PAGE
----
The shortage of urban housing across the country will increase to an estimated 3.41 crore units by 2022, mainly on the back of demand-supply gap and rising levels of income among the working class seeking to purchase houses.
According to the ‘White Paper - Indian Housing Industry’ by research and consultancy firm RNCOS, it is expected that the urban shortage will reach to 34.1 million units by 2022.
The shortage of urban houses stood at 18.8 million units in 2012 and it is expected to grow at an compound annual growth rate of 6.6 per cent for 10 years till 2022.
“The increasing urban population is leading to wide demand-supply gap, which in turn leads to increase in housing shortage. The rising income level of the working class is one of the other factors that are further driving the demand for affordable housing particularly in Tier I and Tier II cities.
“Besides, migration of working class people from rural to urban areas is also generating the demand for affordable housing further,” the report said.
RNCOS said the total urban housing shortage is mostly exhibited by the economically weaker sections (EWS) and lower income group (LIG) segments.
“In year 2012, around 95 per cent of total urban housing shortage was for EWS and LIG segments, which is expected to decrease in coming years backed by supportive government policies and more investment in this sector,” it added.
Talking about available housing stock, the survey pointed out that with big and medium-level players launching various residential projects in various cities and for different income groups, the housing stock is expected to cross 128 million units by 2022 from 78.5 million units in 2011.
The report further said the potential annual demand for housing units in urban areas is expected to reach 38.4 million units by 2022 from 22.2 million units in 2013 on the back of rising population, rapid urbanisation, increasing household income and innovative solutions by the real estate companies.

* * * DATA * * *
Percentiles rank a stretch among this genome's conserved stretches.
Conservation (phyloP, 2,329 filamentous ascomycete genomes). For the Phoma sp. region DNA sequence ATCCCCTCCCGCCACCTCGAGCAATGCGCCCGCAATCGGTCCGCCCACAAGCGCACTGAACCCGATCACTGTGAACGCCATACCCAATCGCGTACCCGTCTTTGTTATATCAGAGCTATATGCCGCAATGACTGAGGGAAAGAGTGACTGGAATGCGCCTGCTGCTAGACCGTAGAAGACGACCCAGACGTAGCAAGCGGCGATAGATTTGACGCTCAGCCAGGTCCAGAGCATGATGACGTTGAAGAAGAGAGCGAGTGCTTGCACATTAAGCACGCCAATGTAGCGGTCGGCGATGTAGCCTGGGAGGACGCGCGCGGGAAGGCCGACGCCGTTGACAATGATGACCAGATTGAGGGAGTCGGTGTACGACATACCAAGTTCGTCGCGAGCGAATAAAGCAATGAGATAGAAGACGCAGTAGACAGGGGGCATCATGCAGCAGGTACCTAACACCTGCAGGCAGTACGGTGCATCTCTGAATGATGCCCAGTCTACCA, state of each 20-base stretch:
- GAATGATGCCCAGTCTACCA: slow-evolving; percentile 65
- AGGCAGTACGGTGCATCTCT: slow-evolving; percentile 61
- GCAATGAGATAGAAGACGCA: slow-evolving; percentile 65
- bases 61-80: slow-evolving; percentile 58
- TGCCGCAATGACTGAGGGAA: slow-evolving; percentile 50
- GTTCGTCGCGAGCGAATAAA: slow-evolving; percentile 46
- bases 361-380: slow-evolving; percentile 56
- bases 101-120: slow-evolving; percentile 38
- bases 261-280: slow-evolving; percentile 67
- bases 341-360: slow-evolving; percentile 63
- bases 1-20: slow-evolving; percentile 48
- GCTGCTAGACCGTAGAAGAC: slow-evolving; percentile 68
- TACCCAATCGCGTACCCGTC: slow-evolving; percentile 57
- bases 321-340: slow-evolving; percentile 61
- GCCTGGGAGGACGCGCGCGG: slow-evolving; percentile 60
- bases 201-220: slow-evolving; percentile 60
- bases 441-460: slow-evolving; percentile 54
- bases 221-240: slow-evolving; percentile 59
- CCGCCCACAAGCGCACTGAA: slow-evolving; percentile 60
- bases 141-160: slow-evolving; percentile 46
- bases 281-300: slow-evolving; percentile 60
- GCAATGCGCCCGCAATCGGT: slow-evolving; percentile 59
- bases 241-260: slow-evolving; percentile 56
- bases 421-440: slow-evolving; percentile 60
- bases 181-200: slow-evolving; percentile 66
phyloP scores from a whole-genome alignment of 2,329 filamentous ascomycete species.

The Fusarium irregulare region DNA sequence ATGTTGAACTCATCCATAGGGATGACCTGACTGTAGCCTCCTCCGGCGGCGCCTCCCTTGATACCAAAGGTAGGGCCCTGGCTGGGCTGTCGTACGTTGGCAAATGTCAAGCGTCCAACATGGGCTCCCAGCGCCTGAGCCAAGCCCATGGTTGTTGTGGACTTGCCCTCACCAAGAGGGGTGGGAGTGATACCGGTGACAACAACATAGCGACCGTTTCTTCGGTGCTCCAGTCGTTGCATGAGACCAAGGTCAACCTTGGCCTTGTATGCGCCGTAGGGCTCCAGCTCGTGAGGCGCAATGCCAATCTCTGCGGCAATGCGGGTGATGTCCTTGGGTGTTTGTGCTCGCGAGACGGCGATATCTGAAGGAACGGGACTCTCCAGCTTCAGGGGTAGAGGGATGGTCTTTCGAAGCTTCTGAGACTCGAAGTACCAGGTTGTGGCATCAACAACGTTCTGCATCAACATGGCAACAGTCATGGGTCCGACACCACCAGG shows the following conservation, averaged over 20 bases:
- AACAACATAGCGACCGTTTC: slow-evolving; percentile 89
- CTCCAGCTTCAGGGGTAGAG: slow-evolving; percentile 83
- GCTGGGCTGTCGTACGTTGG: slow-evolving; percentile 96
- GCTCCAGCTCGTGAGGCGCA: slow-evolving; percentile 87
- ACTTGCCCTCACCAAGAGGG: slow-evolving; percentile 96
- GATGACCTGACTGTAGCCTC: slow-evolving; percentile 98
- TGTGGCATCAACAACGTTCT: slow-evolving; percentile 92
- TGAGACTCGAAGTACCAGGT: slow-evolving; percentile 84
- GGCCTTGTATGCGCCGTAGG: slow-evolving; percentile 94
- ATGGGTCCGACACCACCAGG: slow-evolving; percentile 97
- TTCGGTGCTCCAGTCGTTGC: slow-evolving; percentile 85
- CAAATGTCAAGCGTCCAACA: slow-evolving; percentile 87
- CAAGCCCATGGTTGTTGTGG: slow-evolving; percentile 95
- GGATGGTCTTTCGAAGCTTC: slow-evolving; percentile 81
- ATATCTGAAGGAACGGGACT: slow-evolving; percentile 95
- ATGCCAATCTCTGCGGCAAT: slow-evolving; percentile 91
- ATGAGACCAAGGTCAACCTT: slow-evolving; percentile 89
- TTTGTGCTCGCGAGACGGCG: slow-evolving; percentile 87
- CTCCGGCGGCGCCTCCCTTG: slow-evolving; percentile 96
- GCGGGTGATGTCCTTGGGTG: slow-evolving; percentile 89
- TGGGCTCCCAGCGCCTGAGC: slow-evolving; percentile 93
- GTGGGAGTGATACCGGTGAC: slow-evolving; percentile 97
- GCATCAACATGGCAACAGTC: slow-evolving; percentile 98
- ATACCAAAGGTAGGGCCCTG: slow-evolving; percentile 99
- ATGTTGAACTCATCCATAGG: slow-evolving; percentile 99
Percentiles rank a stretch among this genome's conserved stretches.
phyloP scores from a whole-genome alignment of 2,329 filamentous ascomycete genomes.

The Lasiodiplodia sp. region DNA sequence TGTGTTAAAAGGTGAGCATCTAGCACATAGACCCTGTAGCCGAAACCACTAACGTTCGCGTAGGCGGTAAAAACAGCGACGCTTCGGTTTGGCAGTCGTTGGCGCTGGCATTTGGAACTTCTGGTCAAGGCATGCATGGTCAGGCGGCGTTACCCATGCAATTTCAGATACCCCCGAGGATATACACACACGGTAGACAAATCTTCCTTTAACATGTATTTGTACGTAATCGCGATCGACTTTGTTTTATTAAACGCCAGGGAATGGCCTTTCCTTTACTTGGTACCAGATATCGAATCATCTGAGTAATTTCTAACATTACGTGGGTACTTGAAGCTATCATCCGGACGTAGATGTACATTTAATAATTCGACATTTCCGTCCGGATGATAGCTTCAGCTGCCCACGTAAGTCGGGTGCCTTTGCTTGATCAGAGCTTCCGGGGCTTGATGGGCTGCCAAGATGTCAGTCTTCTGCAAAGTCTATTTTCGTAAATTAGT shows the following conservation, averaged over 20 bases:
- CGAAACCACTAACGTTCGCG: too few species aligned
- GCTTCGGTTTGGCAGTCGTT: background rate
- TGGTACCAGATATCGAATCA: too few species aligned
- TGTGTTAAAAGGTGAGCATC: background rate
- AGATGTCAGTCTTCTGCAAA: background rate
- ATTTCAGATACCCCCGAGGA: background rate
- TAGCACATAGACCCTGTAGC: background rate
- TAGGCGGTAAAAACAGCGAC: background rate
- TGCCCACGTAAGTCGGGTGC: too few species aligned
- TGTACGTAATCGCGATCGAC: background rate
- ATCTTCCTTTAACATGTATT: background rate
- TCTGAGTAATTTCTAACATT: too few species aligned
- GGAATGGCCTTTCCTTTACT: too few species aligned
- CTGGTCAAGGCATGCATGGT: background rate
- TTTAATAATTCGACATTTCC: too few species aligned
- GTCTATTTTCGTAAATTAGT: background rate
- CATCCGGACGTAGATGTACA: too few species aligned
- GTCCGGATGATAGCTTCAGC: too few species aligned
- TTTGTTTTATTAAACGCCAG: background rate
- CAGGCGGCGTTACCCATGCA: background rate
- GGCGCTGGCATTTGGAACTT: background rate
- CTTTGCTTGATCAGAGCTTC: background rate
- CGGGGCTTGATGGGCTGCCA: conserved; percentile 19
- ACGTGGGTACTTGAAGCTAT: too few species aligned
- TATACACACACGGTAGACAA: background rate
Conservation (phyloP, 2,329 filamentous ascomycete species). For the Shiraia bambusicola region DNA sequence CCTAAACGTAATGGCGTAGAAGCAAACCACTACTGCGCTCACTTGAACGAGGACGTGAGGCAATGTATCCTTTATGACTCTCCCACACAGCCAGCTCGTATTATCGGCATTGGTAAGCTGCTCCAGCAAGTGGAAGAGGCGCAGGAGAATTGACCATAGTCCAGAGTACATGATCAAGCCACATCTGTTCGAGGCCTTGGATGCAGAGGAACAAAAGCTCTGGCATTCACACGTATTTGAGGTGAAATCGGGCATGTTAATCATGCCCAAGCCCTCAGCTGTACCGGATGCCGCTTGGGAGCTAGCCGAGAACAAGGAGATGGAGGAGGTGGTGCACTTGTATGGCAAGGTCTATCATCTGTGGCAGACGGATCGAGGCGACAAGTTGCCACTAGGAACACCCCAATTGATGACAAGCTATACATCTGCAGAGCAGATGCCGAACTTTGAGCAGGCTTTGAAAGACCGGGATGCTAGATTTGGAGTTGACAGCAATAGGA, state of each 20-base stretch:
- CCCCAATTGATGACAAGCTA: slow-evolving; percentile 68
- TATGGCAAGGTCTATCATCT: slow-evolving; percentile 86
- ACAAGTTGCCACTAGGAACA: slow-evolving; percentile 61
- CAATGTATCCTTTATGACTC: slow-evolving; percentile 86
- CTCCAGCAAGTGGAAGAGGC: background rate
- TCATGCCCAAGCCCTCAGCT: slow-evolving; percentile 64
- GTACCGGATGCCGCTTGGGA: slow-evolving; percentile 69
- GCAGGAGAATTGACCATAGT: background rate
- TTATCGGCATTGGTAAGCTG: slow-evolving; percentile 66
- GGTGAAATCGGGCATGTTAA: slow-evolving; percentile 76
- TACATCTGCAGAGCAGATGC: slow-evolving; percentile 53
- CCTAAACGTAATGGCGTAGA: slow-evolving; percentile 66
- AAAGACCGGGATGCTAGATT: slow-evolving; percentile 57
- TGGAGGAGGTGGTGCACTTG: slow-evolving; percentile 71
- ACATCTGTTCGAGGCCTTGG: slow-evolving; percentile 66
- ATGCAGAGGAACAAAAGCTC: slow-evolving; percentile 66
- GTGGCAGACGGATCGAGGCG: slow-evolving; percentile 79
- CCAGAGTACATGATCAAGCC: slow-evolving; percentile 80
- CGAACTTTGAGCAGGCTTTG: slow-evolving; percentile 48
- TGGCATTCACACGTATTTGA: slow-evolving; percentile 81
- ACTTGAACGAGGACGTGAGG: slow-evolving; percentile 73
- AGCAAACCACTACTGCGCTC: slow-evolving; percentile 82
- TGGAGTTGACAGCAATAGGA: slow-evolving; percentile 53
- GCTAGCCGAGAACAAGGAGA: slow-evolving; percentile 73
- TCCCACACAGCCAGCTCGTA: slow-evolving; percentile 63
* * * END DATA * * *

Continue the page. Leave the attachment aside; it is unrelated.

RNCOS said the urban housing sector faces a number of challenges such as lack of dedicated financial mechanism restricting capital flow to realty sector, lesser profits in affordable housing, improper utilisation of land, lesser long-term assistance to investors, big number of slum dwellers in Tier-1 and Tier-II cities and rising consumer base.
The report also highlights the importance of environment friendly ‘green buildings’ in urban areas.
“Green buildings are eco-friendly and more efficient. In India, the increasing pollution, discharged waste in water and rising carbon dioxide in the air have created huge demand for green buildings,” it added.
The study mentioned that Indian Green Building Council (IGBC) of CII crossed the 2 billion square feet of registered green building footprint and India became the second country in the world to achieve this milestone.
“More than 90 per cent green building projects in India are going the IGBC way. Currently, 1,745 eco-friendly building projects with over 1.21 billion square feet of green footprint are registered with the IGBC. By 2022, IGBC estimates to cross 10 billion square feet in India,” RNCOS said.